On March 7, UK Foreign Office minister Bill Rammell told MPs that the government would authorize "carefully selected" contacts with the political wing of Hezbollah, which is represented in the Lebanese parliament.
Hezbollah welcomed the change in Britain's tone and its interest in holding talks with the resistance group saying, "This policy revision is a step in the right direction and we shall see how it translates in practical terms."

The decision marks a significant change in Britain's policy, which has shunned contact with Hezbollah since 2005 due to its anti-Israeli stance. The policy shift will also distance London from Washington's position toward the Islamic group, which it has listed as a terrorist organization.

RT's Poll on Blogging

After President Medvedev decided to expand his current blogging efforts, RT issued the following poll:

A few thoughts on this polls results:
  • Readers of RT value blogging.  This is hardly a surprise since the website is geared towards web 2.0 journalism (YouTube, blogs, articles under a 1,000 words).  
  • The risk of making oneself a fool is relatively low.  The fear of a blogging gaffe is not important.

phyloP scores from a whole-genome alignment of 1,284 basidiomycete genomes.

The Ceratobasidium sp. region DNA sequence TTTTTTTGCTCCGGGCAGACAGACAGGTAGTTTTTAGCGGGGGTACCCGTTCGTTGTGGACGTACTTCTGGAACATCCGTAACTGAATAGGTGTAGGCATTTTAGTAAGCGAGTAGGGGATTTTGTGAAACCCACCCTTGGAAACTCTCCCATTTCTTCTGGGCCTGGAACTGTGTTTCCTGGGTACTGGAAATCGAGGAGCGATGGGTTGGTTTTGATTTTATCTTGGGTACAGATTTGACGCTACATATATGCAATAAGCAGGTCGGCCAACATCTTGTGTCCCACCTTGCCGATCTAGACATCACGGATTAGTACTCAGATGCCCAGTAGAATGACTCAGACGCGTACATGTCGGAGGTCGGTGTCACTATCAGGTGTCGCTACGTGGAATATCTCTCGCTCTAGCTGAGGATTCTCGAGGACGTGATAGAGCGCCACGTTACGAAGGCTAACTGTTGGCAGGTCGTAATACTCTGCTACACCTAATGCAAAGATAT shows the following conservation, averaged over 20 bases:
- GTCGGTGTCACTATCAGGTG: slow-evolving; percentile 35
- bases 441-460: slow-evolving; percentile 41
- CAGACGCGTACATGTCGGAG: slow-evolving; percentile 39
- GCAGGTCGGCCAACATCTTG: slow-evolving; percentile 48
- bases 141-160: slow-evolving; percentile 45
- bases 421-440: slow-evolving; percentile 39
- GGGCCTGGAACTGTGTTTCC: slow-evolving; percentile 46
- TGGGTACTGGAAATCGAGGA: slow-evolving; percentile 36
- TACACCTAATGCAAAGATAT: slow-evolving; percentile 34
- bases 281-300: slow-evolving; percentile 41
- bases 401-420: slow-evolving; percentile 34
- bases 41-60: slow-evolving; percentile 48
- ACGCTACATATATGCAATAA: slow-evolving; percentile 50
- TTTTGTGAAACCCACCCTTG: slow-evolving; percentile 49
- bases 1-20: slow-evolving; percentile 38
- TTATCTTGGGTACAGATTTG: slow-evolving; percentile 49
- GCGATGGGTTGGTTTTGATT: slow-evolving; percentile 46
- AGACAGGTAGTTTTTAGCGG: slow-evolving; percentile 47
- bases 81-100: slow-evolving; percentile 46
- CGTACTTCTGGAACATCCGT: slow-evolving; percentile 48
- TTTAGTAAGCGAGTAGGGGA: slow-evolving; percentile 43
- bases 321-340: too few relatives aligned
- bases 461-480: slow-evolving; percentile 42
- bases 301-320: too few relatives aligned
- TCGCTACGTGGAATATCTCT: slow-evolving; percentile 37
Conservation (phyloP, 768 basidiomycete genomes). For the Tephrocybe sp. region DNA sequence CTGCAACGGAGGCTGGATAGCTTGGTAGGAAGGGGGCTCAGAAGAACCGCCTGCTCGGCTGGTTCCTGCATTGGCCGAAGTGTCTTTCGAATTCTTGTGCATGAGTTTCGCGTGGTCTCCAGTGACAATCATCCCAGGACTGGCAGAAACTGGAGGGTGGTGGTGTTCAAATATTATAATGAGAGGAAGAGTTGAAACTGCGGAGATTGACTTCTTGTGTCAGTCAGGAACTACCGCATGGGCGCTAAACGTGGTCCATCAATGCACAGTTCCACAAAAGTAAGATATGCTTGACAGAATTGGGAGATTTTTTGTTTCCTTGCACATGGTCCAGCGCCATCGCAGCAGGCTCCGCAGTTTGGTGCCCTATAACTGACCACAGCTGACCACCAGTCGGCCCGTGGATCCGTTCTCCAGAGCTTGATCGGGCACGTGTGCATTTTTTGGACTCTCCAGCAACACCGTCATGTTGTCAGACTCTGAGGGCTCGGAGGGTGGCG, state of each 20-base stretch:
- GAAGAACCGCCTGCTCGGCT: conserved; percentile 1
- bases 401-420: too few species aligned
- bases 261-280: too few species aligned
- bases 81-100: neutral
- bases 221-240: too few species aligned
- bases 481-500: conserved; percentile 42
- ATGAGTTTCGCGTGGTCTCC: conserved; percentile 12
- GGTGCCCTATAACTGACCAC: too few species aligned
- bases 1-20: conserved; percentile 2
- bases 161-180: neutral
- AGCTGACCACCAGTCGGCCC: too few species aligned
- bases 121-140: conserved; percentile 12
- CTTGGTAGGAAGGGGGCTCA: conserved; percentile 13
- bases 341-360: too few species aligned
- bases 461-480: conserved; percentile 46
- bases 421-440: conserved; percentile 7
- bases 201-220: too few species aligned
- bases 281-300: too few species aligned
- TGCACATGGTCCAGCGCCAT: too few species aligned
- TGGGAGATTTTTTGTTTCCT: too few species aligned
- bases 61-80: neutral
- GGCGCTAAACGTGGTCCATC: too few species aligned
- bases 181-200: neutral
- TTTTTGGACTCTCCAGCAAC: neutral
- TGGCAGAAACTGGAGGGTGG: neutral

• Why is blogging, instead of daily television appearances, "essential" to maintain contact with the people?  

Wednesday, April 22, 2009

Do You Have a Question for Mikhail Gorbachev

RT is on a roll.  Visit here if you want to post a question to the former President of the Soviet Union.  You have until 12 GMT on April 23 to send in your question.  I will post an analysis of the interview shortly after RT publication. 

Online Poll

Responses to Telesur’s online poll questions are usually pretty one-sided, but today’s poll is different. The question is “After the Summit of the Americas do you believe that U.S. relations with Venezuela, Cuba and Ecudor will be strengthened?” As the graph shows, about half of the die-hard Telesur audience believes relations will improve.

Spinning Ban Ki-Moon